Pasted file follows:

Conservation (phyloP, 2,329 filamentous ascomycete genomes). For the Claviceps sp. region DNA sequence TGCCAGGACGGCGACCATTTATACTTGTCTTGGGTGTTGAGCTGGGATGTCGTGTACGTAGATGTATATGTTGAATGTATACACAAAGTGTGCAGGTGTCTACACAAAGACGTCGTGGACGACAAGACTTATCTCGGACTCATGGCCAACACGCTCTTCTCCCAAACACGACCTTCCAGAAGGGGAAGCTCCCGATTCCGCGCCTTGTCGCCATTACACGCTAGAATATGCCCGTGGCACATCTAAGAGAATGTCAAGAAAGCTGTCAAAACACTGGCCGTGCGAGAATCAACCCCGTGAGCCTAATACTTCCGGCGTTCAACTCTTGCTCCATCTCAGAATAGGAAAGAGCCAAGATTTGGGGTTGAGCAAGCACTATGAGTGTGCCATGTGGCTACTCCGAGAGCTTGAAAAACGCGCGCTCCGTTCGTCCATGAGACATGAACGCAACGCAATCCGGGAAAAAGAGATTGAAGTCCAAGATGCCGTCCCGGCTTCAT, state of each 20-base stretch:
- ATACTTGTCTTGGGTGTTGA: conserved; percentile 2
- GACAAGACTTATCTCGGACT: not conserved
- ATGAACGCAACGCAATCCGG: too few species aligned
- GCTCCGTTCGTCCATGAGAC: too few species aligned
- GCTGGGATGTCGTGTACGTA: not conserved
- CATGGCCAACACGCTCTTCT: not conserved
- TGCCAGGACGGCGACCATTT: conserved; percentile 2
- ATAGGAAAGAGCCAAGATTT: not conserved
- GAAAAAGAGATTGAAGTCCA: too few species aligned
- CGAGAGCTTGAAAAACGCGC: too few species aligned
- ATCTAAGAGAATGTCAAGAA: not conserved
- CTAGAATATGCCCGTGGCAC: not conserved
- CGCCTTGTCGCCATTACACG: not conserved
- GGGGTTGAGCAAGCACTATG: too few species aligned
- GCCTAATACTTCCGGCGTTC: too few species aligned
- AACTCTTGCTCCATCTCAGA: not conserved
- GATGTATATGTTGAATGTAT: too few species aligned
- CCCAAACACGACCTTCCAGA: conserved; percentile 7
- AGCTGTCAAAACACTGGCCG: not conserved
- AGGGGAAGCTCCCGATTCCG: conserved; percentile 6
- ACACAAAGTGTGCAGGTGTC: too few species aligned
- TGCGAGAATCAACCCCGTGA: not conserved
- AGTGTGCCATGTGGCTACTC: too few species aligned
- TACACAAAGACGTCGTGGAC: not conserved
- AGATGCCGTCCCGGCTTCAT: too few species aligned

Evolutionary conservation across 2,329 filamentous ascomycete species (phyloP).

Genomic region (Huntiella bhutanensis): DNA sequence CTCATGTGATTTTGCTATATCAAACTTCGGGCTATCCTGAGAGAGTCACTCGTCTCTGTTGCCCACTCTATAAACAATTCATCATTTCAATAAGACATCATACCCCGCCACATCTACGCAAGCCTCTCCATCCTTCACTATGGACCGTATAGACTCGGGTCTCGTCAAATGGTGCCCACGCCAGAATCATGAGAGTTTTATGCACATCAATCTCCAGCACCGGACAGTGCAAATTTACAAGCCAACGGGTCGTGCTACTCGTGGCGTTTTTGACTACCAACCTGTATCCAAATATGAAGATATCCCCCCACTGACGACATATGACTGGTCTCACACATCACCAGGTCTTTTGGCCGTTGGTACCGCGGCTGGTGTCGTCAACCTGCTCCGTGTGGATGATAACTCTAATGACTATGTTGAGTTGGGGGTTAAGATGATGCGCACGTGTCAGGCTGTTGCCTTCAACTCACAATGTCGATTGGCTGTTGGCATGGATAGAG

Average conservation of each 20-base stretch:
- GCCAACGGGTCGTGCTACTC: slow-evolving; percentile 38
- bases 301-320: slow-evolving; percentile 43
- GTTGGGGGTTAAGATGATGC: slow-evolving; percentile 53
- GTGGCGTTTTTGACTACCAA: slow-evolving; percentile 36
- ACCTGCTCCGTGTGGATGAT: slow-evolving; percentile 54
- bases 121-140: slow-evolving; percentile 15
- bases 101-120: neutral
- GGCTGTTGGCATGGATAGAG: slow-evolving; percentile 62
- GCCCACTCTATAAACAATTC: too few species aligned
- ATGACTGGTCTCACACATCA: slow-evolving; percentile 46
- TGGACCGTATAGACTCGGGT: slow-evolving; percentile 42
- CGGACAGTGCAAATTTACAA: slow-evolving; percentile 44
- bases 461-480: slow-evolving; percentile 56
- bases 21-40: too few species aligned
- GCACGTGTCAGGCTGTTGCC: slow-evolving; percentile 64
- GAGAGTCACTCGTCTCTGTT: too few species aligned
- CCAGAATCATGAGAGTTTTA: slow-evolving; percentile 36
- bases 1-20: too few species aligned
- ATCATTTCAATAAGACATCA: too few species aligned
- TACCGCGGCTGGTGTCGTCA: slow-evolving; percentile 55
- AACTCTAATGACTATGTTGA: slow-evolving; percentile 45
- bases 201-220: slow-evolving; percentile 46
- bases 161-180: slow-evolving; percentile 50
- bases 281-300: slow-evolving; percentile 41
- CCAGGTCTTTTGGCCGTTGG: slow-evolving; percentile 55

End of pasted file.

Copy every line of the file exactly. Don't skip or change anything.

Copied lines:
Conservation (phyloP, 2,329 filamentous ascomycete genomes). For the Claviceps sp. region DNA sequence TGCCAGGACGGCGACCATTTATACTTGTCTTGGGTGTTGAGCTGGGATGTCGTGTACGTAGATGTATATGTTGAATGTATACACAAAGTGTGCAGGTGTCTACACAAAGACGTCGTGGACGACAAGACTTATCTCGGACTCATGGCCAACACGCTCTTCTCCCAAACACGACCTTCCAGAAGGGGAAGCTCCCGATTCCGCGCCTTGTCGCCATTACACGCTAGAATATGCCCGTGGCACATCTAAGAGAATGTCAAGAAAGCTGTCAAAACACTGGCCGTGCGAGAATCAACCCCGTGAGCCTAATACTTCCGGCGTTCAACTCTTGCTCCATCTCAGAATAGGAAAGAGCCAAGATTTGGGGTTGAGCAAGCACTATGAGTGTGCCATGTGGCTACTCCGAGAGCTTGAAAAACGCGCGCTCCGTTCGTCCATGAGACATGAACGCAACGCAATCCGGGAAAAAGAGATTGAAGTCCAAGATGCCGTCCCGGCTTCAT, state of each 20-base stretch:
- ATACTTGTCTTGGGTGTTGA: conserved; percentile 2
- GACAAGACTTATCTCGGACT: not conserved
- ATGAACGCAACGCAATCCGG: too few species aligned
- GCTCCGTTCGTCCATGAGAC: too few species aligned
- GCTGGGATGTCGTGTACGTA: not conserved
- CATGGCCAACACGCTCTTCT: not conserved
- TGCCAGGACGGCGACCATTT: conserved; percentile 2
- ATAGGAAAGAGCCAAGATTT: not conserved
- GAAAAAGAGATTGAAGTCCA: too few species aligned
- CGAGAGCTTGAAAAACGCGC: too few species aligned
- ATCTAAGAGAATGTCAAGAA: not conserved
- CTAGAATATGCCCGTGGCAC: not conserved
- CGCCTTGTCGCCATTACACG: not conserved
- GGGGTTGAGCAAGCACTATG: too few species aligned
- GCCTAATACTTCCGGCGTTC: too few species aligned
- AACTCTTGCTCCATCTCAGA: not conserved
- GATGTATATGTTGAATGTAT: too few species aligned
- CCCAAACACGACCTTCCAGA: conserved; percentile 7
- AGCTGTCAAAACACTGGCCG: not conserved
- AGGGGAAGCTCCCGATTCCG: conserved; percentile 6
- ACACAAAGTGTGCAGGTGTC: too few species aligned
- TGCGAGAATCAACCCCGTGA: not conserved
- AGTGTGCCATGTGGCTACTC: too few species aligned
- TACACAAAGACGTCGTGGAC: not conserved
- AGATGCCGTCCCGGCTTCAT: too few species aligned

Evolutionary conservation across 2,329 filamentous ascomycete species (phyloP).

Genomic region (Huntiella bhutanensis): DNA sequence CTCATGTGATTTTGCTATATCAAACTTCGGGCTATCCTGAGAGAGTCACTCGTCTCTGTTGCCCACTCTATAAACAATTCATCATTTCAATAAGACATCATACCCCGCCACATCTACGCAAGCCTCTCCATCCTTCACTATGGACCGTATAGACTCGGGTCTCGTCAAATGGTGCCCACGCCAGAATCATGAGAGTTTTATGCACATCAATCTCCAGCACCGGACAGTGCAAATTTACAAGCCAACGGGTCGTGCTACTCGTGGCGTTTTTGACTACCAACCTGTATCCAAATATGAAGATATCCCCCCACTGACGACATATGACTGGTCTCACACATCACCAGGTCTTTTGGCCGTTGGTACCGCGGCTGGTGTCGTCAACCTGCTCCGTGTGGATGATAACTCTAATGACTATGTTGAGTTGGGGGTTAAGATGATGCGCACGTGTCAGGCTGTTGCCTTCAACTCACAATGTCGATTGGCTGTTGGCATGGATAGAG

Average conservation of each 20-base stretch:
- GCCAACGGGTCGTGCTACTC: slow-evolving; percentile 38
- bases 301-320: slow-evolving; percentile 43
- GTTGGGGGTTAAGATGATGC: slow-evolving; percentile 53
- GTGGCGTTTTTGACTACCAA: slow-evolving; percentile 36
- ACCTGCTCCGTGTGGATGAT: slow-evolving; percentile 54
- bases 121-140: slow-evolving; percentile 15
- bases 101-120: neutral
- GGCTGTTGGCATGGATAGAG: slow-evolving; percentile 62
- GCCCACTCTATAAACAATTC: too few species aligned
- ATGACTGGTCTCACACATCA: slow-evolving; percentile 46
- TGGACCGTATAGACTCGGGT: slow-evolving; percentile 42
- CGGACAGTGCAAATTTACAA: slow-evolving; percentile 44
- bases 461-480: slow-evolving; percentile 56
- bases 21-40: too few species aligned
- GCACGTGTCAGGCTGTTGCC: slow-evolving; percentile 64
- GAGAGTCACTCGTCTCTGTT: too few species aligned
- CCAGAATCATGAGAGTTTTA: slow-evolving; percentile 36
- bases 1-20: too few species aligned
- ATCATTTCAATAAGACATCA: too few species aligned
- TACCGCGGCTGGTGTCGTCA: slow-evolving; percentile 55
- AACTCTAATGACTATGTTGA: slow-evolving; percentile 45
- bases 201-220: slow-evolving; percentile 46
- bases 161-180: slow-evolving; percentile 50
- bases 281-300: slow-evolving; percentile 41
- CCAGGTCTTTTGGCCGTTGG: slow-evolving; percentile 55